Howland Island is an uninhabited coral island located just north of the equator in the central Pacific Ocean, about 1,700 nautical miles (3,100 kilometres) southwest of Honolulu. The island lies almost halfway between Hawaii and Australia and is an unincorporated, unorganized territory of the United States. Geographically, together with Baker Island it forms part of the Phoenix Islands. For statistical purposes, Howland is grouped as one of the United States Minor Outlying Islands.
Howland is located at 0°48′24″N 176°36′59″WCoordinates: 0°48′24″N 176°36′59″W. It covers 1.8 km2, with 6.4 kilometres of coastline. The island has an elongated plantain-shape on a north-south axis. There is no lagoon. Howland Island National Wildlife Refuge consists of the 1.84 km2 island and the surrounding 129.80 km2 of submerged land.
Along with six other islands, the island was administered by the U.S. Fish and Wildlife Service as part of the Pacific Remote Islands National Wildlife Refuge Complex. In January 2009, that entity was upgraded to the Pacific Remote Islands Marine National Monument by President George W. Bush.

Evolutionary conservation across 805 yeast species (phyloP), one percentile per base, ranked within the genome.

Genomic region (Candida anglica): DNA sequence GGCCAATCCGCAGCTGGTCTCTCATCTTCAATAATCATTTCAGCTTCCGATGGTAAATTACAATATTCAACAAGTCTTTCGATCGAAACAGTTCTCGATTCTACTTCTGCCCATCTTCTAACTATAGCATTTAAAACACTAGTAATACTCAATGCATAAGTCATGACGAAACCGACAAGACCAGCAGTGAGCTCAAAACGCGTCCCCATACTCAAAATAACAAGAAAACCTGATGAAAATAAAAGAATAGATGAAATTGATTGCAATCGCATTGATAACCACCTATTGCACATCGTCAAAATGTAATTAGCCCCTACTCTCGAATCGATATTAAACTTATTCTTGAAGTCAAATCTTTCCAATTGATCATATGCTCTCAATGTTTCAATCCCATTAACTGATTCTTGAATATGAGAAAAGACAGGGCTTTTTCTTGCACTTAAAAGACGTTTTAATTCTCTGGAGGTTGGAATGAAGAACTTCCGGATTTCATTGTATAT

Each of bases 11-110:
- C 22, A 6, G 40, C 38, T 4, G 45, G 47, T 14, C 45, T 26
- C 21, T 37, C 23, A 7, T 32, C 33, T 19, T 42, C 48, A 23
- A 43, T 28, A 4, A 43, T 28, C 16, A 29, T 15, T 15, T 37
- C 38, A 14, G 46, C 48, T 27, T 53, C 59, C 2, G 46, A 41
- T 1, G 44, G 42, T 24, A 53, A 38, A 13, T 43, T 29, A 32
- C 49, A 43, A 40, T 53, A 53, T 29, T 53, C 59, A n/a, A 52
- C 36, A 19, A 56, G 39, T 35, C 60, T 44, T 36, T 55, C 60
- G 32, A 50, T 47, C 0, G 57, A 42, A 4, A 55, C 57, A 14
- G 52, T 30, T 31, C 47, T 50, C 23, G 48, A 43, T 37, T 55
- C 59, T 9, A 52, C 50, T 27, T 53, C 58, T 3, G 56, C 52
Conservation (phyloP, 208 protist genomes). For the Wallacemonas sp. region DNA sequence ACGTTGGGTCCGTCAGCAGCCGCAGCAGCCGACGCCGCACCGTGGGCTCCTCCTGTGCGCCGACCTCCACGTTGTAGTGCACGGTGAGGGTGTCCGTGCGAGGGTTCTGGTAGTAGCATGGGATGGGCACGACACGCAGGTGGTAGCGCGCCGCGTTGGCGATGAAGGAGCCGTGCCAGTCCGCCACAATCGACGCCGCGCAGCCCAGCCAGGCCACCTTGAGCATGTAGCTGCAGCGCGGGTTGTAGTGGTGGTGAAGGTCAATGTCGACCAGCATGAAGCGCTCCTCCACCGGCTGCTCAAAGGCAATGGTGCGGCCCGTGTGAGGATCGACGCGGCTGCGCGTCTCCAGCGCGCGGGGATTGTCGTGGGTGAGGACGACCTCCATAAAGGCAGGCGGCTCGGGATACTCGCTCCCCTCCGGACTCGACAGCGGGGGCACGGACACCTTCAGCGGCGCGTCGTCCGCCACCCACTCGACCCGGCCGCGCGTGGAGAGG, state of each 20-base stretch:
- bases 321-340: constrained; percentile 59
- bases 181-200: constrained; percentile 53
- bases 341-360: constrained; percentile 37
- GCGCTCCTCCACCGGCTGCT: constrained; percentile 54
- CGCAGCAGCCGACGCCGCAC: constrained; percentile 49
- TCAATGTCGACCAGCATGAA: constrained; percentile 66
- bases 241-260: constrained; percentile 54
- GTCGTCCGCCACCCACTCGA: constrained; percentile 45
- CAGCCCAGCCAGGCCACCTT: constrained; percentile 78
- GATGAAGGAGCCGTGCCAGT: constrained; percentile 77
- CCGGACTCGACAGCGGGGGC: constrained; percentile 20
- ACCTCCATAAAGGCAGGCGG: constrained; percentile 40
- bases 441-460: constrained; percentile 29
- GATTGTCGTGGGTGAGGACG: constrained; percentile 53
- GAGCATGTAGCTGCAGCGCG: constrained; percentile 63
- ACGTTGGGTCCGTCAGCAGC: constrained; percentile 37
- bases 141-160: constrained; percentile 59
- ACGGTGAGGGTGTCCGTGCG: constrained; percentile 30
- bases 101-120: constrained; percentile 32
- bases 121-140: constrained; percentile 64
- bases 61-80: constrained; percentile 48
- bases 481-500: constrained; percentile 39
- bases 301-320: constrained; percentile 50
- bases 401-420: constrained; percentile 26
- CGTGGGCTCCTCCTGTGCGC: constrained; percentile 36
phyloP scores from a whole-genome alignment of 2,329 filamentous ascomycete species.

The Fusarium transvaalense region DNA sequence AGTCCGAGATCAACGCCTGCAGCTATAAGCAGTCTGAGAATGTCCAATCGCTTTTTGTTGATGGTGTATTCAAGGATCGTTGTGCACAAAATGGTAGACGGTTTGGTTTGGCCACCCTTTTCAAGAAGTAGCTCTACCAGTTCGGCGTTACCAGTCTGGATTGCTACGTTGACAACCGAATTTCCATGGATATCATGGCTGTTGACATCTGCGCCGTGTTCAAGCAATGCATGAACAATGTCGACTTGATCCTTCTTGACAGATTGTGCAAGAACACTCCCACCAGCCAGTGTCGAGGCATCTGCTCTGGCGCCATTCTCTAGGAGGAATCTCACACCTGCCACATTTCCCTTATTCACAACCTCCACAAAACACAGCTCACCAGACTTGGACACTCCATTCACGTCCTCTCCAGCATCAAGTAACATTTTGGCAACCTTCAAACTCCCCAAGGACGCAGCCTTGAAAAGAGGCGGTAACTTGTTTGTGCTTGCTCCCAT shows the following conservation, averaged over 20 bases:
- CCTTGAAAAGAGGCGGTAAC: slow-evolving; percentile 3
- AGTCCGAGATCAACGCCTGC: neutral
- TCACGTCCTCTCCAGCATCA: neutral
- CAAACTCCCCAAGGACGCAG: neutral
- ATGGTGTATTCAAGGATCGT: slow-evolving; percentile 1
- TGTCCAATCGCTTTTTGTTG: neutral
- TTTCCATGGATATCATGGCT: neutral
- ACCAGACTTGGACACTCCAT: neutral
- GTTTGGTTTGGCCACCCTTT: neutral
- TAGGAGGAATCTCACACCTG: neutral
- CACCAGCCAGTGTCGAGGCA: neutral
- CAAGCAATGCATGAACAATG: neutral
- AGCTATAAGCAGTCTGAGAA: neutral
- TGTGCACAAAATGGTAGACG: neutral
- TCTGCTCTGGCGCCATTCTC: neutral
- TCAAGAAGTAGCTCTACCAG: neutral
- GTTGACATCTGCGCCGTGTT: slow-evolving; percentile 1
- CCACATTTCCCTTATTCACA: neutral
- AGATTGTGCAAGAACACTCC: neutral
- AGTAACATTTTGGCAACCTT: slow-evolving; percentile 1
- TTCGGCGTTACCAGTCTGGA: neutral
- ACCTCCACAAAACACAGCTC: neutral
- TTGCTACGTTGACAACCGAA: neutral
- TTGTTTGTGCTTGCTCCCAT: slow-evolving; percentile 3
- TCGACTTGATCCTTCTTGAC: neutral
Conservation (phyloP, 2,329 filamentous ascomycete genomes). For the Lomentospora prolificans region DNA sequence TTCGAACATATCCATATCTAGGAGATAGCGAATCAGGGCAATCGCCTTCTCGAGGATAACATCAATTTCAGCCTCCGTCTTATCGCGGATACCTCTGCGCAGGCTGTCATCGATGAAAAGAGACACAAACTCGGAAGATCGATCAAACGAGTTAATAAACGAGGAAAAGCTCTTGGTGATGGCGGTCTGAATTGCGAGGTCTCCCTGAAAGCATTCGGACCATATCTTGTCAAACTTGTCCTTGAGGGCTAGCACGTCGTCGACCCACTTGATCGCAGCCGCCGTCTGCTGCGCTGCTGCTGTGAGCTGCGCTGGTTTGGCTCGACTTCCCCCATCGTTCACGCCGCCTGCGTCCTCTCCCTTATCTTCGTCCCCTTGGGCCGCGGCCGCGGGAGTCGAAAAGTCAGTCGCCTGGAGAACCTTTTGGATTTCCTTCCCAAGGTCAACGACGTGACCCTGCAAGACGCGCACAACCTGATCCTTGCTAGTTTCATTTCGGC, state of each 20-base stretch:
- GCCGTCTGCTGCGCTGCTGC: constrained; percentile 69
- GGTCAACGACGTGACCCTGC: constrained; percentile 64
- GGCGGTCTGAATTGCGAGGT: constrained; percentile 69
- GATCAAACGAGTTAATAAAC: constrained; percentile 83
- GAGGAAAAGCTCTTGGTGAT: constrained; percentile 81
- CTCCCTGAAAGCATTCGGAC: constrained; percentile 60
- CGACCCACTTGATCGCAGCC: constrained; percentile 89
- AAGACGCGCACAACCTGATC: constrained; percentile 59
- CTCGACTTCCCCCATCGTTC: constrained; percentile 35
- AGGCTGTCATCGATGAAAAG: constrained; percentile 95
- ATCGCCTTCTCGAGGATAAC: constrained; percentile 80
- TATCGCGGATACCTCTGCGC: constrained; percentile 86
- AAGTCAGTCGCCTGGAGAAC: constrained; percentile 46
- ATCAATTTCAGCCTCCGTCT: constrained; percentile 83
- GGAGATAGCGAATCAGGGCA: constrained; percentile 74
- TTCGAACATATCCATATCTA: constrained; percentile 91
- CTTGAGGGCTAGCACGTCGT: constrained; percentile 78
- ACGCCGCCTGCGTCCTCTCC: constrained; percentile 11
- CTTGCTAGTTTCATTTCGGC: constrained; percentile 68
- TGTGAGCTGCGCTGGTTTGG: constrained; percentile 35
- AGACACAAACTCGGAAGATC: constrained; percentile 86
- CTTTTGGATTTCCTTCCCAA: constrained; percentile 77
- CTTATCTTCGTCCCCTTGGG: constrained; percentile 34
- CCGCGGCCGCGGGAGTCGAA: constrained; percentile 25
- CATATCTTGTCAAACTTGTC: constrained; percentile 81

The climate is equatorial, with little rainfall and intense sunshine. Temperatures are moderated somewhat by a constant wind from the east.
Public entry to the island is only by special use permit from the U.S. Fish and Wildlife Service and it is generally restricted to scientists and educators. Representatives from the agency visit the island on average once every two years, often coordinating transportation with amateur radio operators or the U.S. Coast Guard to defray the high cost of logistical support.
Help contribute to this article to share the ad revenue.
We don't currently have any Travel Helpers for Howland Island
Except where otherwise noted, content of this article is licensed under a Creative Commons Attribution-ShareAlike 3.0 License